Question: I’m fairly fit and ride about 120 miles a week. Year before last, I lost 45 pounds on a high-protein diet. I ate carbohydrate at only one meal a day. This was the first time I had been able to lose weight consistently.
The problem is that I can’t sustain a long ride at a high performance level with this diet. I run out of gas between 50 and 70 miles. I also crave carbs and eventually the weight loss stops, then I begin to gain weight. What’s happening? — Edward M.
Coach Fred Matheny Replies: The low-carb diet is an extremely contentious issue. Here are some things to think about:
High protein diets help you lose weight, but the weight is mostly water and muscle tissue. That’s why people who try these diets usually gain back the weight they lost and more. They’ve lost some of their muscle tissue and that’s what burns calories.
As you noticed, you need carbohydrate to ride long with intensity. Eating even sugary energy bars and drinks on long rides won’t cause you to gain weight.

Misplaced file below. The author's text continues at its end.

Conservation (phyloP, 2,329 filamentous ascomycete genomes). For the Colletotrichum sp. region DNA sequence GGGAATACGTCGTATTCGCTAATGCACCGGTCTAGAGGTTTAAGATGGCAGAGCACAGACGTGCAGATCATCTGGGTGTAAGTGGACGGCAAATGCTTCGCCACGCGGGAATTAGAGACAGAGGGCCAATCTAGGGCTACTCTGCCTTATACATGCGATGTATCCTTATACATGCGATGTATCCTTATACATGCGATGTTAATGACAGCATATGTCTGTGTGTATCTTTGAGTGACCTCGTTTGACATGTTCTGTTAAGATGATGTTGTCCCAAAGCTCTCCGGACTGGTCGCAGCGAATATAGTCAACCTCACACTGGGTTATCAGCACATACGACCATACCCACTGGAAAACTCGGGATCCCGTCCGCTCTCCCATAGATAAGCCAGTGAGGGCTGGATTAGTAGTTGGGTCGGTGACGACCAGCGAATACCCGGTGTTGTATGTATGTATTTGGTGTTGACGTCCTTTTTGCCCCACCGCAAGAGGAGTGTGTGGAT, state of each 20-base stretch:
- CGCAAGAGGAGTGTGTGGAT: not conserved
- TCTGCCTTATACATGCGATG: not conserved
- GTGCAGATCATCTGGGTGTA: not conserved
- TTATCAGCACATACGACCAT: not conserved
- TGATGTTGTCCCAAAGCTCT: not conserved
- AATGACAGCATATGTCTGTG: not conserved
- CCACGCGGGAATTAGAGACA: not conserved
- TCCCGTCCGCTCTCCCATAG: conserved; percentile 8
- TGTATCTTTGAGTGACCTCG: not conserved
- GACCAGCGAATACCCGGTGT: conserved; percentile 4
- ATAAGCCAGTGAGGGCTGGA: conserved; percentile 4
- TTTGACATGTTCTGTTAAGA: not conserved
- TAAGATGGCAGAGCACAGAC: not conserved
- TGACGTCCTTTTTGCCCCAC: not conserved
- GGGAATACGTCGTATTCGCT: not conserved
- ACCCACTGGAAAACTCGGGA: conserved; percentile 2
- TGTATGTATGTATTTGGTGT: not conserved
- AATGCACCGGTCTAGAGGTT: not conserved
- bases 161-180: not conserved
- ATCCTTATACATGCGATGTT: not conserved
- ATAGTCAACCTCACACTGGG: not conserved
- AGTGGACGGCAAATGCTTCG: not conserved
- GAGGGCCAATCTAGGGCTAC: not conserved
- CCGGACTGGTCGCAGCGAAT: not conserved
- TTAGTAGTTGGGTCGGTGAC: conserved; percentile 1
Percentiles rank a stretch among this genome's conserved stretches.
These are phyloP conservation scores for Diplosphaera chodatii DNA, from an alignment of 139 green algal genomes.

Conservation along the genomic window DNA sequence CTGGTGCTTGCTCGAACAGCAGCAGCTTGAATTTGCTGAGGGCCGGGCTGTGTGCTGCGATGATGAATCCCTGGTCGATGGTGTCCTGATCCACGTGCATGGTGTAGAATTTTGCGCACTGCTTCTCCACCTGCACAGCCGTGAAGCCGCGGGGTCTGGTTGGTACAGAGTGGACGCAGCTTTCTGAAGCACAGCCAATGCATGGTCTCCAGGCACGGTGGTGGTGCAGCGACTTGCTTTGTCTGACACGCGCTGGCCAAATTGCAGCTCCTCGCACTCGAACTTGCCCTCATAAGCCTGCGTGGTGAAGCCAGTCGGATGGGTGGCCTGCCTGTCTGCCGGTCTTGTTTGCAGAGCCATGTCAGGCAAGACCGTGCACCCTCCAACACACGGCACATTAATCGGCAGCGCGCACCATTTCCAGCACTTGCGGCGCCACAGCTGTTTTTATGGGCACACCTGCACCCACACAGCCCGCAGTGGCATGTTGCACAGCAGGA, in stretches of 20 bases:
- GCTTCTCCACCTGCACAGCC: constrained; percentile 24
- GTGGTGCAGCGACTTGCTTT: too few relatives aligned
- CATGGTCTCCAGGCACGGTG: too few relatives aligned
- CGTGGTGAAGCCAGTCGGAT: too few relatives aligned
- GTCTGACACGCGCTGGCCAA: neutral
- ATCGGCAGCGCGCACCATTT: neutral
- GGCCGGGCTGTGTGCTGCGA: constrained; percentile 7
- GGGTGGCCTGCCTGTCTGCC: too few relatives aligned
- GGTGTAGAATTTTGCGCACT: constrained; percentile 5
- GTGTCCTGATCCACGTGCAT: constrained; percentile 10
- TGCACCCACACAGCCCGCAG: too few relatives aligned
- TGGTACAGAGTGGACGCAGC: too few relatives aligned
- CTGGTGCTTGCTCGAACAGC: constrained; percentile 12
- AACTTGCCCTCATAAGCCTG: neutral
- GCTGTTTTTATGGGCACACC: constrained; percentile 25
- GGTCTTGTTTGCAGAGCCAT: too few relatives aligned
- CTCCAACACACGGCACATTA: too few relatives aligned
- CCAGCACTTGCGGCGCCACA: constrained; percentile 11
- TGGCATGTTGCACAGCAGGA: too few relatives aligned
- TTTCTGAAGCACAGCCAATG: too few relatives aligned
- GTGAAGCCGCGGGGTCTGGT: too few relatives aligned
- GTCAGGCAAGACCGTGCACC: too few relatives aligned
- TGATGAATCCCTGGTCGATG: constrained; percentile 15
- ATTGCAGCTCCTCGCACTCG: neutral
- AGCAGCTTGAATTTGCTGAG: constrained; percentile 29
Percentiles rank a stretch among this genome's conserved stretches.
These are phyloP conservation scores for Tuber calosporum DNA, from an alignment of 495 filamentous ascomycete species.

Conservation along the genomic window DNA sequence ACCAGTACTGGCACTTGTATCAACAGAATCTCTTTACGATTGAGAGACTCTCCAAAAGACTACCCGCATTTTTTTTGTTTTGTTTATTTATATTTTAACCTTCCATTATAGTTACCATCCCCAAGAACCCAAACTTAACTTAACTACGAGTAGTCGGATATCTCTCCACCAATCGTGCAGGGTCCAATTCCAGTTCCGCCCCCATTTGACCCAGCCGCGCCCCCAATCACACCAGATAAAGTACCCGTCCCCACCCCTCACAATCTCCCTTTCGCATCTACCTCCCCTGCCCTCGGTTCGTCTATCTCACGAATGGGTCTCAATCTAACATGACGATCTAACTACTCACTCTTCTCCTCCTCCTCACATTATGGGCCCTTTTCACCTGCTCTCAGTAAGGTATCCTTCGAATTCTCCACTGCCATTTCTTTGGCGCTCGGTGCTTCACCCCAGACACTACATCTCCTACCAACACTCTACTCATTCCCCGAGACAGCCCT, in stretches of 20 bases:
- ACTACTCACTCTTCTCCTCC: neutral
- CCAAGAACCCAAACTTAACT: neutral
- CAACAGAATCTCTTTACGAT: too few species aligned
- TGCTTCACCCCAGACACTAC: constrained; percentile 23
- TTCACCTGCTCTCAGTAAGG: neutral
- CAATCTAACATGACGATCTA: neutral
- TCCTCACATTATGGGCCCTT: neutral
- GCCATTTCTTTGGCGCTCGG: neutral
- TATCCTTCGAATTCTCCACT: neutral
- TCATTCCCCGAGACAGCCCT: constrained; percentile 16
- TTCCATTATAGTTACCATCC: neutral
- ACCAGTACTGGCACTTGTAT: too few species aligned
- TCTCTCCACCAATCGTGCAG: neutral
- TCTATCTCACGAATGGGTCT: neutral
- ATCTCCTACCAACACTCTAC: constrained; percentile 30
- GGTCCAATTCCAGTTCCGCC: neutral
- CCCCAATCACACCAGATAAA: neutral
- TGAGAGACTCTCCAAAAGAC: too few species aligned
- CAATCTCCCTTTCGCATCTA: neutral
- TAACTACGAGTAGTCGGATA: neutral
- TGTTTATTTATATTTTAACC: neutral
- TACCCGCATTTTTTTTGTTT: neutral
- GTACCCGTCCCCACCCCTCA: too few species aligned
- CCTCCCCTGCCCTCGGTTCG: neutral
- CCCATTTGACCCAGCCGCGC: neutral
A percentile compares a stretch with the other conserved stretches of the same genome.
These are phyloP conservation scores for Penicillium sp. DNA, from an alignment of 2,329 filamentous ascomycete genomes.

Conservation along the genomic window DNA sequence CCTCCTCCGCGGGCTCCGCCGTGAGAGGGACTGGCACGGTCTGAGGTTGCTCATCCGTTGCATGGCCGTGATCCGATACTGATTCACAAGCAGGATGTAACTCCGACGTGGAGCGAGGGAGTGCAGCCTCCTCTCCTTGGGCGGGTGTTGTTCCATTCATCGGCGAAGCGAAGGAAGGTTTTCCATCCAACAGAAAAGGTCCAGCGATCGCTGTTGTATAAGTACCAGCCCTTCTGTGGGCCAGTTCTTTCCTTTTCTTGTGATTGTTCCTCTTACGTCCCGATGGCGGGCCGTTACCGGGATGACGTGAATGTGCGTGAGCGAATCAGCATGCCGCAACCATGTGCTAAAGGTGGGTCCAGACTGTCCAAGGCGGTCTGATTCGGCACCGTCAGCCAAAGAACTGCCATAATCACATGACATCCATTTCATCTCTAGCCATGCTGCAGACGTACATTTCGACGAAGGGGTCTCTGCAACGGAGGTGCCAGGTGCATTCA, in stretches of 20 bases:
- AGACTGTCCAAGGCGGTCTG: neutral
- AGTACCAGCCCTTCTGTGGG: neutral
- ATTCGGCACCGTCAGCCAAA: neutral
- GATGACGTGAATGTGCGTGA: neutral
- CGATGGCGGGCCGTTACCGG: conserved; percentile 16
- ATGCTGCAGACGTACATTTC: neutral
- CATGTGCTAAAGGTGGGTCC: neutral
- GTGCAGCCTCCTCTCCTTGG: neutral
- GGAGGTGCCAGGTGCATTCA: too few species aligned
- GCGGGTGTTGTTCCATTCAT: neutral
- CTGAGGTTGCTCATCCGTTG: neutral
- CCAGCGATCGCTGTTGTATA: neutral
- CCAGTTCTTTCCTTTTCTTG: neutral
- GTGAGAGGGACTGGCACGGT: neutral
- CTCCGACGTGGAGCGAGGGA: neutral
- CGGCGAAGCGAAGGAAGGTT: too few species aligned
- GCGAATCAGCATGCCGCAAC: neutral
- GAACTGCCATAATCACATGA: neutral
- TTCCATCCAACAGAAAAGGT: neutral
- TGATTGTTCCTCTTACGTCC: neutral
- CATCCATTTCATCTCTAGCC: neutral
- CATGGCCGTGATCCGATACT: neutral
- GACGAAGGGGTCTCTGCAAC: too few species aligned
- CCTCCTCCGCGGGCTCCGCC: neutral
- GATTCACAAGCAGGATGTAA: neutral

In fact, it will help you lose fat since, as physiologists say, “Fat burns in a flame of glycogen.” Sufficient glycogen stores in your muscles come only from eating plenty of carbs.
The trick is to eat enough to fuel your rides without eating so much that you gain weight. It’s simple math: Eat more calories than you burn — no matter if they’re carbs, fat or protein — and you’ll gain weight.
Finally, it’s important to accept your own limitations. Some people settle naturally at low percentages of body fat while others have a much higher “setpoint.” They carry more fat at the same levels of exercise and caloric intake.
That’s why some people are defensive tackles and others are marathon runners or rail-thin climbers.